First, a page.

The Economics of Sex Differentials, 1974, page 1

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K by Cynthia B. Lloyd and Beth T. Niemi
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There has been a great deal of debate recently on the sources of the wage
and unemployment differentials that exist between men and women. Our major
concern here is to try to sort out the relative importance of discrimination
in explaining these two differentials, with particular emphasis on the new
feminist perspective which is developing within the field of economics.

One school of economic andgysis believes it can explain these differentials
in terms of differences between the sexes in their natural preferences for
different kinds of work and in their productivity on the job. These

differences are believed to stem from women's dual role as a producer of

~non-market goods and services in the home and a worker in the labor force,

as contrasted with men's assumed single-minded commitment to market work.
It is true that, on the average, women have chosen to work in,

less continuously than men. Earnings do increase with work experience in

general because both formal training and infonnal learning on the job increase:.H!‘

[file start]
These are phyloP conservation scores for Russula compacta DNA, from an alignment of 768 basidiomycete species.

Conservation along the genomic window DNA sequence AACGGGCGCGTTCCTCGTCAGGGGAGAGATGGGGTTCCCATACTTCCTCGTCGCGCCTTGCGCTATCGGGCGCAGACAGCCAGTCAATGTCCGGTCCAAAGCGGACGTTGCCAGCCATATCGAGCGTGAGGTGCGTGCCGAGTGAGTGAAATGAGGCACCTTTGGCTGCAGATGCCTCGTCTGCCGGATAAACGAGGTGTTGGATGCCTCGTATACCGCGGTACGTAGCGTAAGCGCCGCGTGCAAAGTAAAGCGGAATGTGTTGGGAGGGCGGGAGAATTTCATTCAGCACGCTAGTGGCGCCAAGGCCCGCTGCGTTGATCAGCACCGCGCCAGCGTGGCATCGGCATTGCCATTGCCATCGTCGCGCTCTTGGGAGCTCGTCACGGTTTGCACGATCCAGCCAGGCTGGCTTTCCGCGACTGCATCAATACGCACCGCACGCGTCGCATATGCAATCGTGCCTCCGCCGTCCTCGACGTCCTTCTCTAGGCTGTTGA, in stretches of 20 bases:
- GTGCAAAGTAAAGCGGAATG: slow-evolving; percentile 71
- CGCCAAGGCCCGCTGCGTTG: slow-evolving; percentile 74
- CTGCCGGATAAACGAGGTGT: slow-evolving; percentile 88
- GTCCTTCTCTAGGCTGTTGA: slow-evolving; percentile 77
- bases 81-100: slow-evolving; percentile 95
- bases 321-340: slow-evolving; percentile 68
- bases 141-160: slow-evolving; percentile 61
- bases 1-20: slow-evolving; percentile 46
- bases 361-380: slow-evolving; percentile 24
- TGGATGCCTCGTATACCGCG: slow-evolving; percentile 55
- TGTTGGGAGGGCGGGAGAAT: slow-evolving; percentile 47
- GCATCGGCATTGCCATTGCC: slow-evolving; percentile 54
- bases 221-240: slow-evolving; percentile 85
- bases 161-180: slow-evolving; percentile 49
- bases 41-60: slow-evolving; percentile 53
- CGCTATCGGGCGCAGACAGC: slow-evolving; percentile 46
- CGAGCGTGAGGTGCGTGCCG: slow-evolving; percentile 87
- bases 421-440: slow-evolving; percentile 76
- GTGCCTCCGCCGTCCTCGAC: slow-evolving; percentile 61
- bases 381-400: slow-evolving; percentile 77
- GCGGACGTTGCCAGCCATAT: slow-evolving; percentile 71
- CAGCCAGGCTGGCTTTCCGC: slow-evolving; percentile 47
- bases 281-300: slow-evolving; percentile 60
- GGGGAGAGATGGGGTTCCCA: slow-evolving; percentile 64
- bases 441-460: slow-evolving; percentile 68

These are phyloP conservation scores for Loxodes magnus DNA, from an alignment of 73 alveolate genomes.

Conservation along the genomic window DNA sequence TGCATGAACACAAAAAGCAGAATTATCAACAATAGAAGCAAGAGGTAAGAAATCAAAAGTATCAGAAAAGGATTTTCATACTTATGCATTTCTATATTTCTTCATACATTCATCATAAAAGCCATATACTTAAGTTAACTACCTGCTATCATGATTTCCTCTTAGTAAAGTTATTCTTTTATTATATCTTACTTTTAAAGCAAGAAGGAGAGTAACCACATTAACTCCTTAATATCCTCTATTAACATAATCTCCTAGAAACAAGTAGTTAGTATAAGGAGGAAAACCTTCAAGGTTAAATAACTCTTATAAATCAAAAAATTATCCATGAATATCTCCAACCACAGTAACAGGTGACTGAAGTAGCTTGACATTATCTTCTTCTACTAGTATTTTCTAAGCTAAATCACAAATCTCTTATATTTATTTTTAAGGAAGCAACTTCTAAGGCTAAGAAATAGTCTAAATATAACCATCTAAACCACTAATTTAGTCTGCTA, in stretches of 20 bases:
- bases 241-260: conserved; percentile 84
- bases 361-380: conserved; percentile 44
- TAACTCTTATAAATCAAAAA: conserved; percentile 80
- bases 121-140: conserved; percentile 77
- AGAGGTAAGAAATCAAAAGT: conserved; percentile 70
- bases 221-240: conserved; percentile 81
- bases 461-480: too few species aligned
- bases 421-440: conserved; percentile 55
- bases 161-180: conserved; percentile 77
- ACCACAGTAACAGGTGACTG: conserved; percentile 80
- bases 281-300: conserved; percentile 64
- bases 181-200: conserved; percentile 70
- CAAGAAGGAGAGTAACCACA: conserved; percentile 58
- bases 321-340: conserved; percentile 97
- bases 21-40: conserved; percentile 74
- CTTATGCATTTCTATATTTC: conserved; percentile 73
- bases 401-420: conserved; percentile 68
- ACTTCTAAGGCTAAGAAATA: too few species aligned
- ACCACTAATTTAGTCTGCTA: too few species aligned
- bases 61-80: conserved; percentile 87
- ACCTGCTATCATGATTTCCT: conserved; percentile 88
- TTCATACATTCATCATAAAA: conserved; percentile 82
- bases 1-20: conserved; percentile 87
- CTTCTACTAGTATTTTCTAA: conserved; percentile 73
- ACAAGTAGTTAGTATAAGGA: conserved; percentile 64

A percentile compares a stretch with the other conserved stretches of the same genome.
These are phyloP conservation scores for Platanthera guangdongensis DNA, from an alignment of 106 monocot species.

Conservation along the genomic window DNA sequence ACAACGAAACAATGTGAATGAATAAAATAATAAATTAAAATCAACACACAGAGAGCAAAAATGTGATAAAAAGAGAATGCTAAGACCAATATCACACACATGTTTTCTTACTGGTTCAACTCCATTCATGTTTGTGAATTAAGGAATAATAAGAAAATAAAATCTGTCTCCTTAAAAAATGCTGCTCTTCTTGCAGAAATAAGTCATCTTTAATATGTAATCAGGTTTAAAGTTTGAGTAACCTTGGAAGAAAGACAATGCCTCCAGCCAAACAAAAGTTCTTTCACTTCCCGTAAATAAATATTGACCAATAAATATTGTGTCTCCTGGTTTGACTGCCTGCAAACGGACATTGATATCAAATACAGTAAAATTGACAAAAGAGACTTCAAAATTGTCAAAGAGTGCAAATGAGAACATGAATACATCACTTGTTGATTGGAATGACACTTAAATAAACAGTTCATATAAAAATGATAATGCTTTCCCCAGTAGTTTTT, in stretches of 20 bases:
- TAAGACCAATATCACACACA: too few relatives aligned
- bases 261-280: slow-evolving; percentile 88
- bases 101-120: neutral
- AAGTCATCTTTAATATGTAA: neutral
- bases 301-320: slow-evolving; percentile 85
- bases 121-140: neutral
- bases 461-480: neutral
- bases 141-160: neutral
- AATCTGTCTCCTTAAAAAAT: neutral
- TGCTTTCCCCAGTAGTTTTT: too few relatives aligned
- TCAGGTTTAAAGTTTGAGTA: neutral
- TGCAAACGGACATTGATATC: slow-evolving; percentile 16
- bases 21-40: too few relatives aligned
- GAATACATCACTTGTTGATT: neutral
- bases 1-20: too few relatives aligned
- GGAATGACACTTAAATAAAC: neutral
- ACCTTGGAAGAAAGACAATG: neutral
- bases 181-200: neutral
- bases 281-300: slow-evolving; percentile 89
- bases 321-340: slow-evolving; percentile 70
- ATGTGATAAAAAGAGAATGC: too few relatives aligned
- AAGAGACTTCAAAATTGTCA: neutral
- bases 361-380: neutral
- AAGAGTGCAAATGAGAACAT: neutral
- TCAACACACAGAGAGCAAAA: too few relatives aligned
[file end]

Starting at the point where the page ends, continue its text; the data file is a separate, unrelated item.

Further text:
worker productivity. with less labor market experience and more movement'inl‘
and out of the labor force, women tend to be employed in inferior jobs at l~
lower wages, and also to suffer from more unemployment than men. Even so,

this approach still leaves much of the existing wage and unemployment
differentials unexplained. T f
_____;c;;tfil;_s:—fl;;a_;;a_séth.1; Niemi are Assistant Professors of-Economics

at Barnard College and Newark College of Arts and Sciences, Rutgers University,
respectively. This paper evolved from the discussion which took place in a
workshop chaired by the authors at the Barnard College conference on “The Scholar

and the Feminist," May 11, 1974, The authors wish to express their

appreciation to Harriet Zellner for her very helpful comments and suggestions.




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